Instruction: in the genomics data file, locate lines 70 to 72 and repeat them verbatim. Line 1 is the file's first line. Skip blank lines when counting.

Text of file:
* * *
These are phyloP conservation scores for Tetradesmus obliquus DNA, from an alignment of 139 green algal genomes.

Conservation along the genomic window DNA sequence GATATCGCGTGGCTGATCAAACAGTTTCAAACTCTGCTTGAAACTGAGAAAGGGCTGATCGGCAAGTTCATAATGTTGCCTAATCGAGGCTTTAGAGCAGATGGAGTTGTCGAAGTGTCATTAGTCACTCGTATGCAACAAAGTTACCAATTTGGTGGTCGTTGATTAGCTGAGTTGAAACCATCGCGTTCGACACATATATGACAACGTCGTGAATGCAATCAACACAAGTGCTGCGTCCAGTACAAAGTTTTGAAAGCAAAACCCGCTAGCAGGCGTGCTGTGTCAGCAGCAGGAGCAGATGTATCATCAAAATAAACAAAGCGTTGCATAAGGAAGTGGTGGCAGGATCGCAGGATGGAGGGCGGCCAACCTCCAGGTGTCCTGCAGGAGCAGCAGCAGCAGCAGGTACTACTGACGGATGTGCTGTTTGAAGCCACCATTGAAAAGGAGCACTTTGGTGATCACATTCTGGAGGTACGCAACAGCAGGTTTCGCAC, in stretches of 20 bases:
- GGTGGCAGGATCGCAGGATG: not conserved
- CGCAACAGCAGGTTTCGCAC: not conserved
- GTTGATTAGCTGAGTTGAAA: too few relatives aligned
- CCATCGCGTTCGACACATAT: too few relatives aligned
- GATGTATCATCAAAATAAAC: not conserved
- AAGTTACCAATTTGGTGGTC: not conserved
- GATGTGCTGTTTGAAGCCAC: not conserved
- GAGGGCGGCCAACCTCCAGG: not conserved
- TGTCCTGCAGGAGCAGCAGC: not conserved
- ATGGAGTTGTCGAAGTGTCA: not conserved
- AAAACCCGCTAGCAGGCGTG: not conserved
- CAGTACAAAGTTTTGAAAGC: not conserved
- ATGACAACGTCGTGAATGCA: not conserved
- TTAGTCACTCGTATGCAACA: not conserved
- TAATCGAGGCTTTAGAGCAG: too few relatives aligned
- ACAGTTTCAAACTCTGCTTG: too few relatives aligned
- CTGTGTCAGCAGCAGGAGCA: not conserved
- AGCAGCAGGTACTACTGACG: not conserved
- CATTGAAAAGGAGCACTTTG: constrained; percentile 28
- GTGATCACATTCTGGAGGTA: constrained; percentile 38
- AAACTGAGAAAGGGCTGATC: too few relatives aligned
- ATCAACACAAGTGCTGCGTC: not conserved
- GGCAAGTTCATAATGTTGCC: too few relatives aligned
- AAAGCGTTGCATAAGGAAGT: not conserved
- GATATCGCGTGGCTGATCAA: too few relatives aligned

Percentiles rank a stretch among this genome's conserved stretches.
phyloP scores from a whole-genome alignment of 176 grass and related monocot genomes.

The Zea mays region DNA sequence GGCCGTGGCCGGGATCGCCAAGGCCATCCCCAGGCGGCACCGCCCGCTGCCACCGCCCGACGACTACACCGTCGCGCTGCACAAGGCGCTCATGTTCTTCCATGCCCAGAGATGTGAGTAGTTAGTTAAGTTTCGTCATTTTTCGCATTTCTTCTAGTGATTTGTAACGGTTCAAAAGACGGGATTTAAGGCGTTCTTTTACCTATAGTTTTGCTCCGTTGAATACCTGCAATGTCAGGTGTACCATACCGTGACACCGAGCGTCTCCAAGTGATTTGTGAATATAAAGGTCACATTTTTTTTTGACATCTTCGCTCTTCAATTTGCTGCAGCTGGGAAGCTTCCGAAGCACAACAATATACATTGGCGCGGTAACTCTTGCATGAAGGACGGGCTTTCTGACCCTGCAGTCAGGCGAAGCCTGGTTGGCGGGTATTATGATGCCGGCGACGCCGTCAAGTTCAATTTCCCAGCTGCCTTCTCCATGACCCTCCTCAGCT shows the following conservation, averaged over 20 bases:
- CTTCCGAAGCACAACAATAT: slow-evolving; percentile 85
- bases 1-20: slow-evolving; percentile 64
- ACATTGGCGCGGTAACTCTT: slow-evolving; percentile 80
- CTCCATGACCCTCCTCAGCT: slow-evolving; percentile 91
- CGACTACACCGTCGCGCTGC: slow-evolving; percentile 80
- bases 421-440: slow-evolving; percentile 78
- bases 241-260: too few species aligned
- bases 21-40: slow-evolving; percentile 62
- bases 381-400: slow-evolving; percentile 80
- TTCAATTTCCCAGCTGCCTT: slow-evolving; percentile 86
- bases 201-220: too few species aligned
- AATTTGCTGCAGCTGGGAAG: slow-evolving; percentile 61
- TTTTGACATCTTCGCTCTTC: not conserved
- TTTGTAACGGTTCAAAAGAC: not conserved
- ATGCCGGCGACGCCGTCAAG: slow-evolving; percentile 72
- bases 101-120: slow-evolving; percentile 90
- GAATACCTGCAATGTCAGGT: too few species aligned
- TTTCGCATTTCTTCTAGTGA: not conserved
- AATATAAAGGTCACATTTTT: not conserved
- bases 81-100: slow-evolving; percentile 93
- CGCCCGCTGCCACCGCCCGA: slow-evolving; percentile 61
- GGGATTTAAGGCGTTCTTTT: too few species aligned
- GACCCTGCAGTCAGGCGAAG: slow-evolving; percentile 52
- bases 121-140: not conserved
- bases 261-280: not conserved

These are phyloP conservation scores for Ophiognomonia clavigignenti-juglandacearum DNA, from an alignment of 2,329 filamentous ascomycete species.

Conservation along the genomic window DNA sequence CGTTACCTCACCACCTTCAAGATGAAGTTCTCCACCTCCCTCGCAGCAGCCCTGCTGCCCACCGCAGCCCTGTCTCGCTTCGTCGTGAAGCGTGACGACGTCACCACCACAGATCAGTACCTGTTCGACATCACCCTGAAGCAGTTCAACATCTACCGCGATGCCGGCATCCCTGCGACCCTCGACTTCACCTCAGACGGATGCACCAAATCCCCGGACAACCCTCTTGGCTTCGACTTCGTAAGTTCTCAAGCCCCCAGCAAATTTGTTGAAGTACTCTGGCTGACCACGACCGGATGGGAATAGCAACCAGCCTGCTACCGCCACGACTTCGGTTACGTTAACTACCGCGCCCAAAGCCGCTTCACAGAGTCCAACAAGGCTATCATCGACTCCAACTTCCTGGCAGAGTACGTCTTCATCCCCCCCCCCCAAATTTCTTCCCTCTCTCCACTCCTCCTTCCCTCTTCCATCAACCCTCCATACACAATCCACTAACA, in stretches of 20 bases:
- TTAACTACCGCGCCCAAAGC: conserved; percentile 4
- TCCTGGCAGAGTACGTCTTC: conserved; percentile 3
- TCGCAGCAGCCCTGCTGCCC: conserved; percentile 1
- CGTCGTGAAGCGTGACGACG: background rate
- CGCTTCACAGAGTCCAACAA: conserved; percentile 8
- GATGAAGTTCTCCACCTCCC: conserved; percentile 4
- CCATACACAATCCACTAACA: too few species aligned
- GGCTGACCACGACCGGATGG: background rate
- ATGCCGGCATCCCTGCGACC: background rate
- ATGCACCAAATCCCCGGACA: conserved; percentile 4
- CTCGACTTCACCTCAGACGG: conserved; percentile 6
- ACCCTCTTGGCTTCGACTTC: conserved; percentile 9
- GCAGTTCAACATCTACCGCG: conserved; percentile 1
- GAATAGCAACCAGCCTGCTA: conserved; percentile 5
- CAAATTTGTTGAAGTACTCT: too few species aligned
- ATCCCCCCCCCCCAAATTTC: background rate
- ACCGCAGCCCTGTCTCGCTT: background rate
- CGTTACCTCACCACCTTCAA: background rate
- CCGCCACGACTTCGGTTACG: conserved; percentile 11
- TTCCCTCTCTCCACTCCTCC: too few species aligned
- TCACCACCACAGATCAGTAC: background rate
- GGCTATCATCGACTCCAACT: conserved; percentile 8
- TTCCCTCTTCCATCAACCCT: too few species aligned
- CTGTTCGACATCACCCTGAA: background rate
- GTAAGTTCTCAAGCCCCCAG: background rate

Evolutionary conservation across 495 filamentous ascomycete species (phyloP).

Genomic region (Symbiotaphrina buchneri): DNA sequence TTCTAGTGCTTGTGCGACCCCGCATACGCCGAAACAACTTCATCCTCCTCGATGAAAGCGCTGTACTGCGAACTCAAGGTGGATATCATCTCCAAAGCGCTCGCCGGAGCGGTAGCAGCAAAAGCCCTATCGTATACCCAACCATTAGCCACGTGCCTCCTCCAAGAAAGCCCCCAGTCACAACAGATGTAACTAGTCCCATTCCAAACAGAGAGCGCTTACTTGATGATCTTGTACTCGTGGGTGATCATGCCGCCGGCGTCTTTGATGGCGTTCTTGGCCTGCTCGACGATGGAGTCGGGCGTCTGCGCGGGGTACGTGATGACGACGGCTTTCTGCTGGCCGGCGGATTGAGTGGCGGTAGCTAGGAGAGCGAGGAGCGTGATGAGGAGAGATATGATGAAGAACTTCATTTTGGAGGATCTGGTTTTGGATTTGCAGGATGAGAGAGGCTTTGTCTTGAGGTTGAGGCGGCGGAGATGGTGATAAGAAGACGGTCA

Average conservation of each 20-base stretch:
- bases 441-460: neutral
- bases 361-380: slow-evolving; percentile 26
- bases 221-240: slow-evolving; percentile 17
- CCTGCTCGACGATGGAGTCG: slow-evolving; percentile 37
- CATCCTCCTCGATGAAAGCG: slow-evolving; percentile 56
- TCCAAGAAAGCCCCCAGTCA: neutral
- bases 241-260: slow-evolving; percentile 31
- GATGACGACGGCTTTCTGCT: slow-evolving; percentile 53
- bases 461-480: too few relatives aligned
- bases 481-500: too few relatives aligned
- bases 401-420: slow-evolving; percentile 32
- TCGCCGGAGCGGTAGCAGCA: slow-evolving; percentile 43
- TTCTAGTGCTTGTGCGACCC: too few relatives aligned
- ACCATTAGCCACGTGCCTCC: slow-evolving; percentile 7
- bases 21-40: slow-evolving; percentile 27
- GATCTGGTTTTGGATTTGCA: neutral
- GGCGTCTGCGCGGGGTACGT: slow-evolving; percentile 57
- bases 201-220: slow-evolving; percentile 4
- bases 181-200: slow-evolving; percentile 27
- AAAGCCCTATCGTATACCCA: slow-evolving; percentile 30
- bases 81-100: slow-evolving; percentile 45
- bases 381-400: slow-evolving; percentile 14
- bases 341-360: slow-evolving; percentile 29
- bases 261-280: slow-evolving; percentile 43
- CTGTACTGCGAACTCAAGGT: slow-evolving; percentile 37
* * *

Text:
- GCAGTTCAACATCTACCGCG: conserved; percentile 1
- GAATAGCAACCAGCCTGCTA: conserved; percentile 5
- CAAATTTGTTGAAGTACTCT: too few species aligned